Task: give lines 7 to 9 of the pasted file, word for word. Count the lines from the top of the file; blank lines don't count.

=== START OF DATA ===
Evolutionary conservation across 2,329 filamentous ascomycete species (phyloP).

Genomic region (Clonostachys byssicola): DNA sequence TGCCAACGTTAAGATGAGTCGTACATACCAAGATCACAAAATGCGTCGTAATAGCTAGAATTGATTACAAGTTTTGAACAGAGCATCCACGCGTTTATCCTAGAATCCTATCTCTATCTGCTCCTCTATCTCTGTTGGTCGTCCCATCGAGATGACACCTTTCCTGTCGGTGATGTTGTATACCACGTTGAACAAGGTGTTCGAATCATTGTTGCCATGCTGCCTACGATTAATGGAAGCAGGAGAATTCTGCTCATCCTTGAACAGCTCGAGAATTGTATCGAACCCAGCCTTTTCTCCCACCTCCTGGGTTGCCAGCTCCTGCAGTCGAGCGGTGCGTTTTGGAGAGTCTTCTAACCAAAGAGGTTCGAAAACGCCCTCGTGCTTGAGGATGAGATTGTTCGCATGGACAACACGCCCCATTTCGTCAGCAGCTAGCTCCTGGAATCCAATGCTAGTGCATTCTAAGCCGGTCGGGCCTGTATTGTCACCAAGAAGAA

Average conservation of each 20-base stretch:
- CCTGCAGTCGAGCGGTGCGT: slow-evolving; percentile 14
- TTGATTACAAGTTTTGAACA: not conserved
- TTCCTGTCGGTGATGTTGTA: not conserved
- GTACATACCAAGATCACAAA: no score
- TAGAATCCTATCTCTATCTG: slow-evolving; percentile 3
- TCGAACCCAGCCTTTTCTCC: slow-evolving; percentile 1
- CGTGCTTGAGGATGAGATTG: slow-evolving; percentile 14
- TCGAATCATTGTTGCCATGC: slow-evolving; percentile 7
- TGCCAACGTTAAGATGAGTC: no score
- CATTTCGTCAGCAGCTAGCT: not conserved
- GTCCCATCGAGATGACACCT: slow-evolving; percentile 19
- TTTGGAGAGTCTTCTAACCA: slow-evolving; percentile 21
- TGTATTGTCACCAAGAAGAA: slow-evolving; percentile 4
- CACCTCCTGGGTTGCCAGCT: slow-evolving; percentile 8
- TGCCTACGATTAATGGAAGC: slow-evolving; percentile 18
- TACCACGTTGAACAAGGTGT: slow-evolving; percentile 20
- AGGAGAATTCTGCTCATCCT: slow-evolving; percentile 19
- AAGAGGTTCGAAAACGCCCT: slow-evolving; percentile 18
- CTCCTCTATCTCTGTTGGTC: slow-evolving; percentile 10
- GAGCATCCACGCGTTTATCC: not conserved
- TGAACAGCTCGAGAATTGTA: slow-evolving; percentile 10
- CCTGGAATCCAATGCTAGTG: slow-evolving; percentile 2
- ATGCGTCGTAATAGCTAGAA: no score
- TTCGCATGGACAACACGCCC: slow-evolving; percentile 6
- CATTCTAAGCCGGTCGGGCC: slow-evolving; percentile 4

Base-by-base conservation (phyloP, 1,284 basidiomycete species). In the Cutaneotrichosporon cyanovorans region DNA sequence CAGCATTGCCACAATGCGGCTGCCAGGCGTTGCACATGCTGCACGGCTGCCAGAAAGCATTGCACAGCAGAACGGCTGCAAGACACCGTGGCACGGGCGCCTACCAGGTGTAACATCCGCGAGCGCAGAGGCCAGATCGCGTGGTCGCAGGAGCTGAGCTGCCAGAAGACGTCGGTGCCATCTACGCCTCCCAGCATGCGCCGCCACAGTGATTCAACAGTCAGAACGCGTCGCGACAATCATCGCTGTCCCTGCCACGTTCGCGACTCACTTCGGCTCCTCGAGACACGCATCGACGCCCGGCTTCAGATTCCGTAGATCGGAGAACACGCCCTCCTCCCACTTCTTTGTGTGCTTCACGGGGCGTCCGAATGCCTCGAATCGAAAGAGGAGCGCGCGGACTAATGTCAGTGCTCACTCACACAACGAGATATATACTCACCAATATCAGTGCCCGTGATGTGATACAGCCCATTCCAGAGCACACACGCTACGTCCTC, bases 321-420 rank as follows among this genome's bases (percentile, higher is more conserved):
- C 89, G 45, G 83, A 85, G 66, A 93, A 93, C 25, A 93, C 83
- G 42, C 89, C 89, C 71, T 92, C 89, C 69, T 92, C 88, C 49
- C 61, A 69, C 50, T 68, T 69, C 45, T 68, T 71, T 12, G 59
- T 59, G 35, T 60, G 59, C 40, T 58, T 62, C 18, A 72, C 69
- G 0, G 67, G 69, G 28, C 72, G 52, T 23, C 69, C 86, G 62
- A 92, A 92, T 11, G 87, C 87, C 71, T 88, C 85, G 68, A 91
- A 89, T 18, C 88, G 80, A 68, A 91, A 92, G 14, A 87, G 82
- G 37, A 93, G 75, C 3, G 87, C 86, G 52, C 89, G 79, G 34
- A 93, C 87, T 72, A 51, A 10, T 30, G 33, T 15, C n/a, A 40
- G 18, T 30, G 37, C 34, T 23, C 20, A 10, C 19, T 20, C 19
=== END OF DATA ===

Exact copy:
- GTACATACCAAGATCACAAA: no score
- TAGAATCCTATCTCTATCTG: slow-evolving; percentile 3
- TCGAACCCAGCCTTTTCTCC: slow-evolving; percentile 1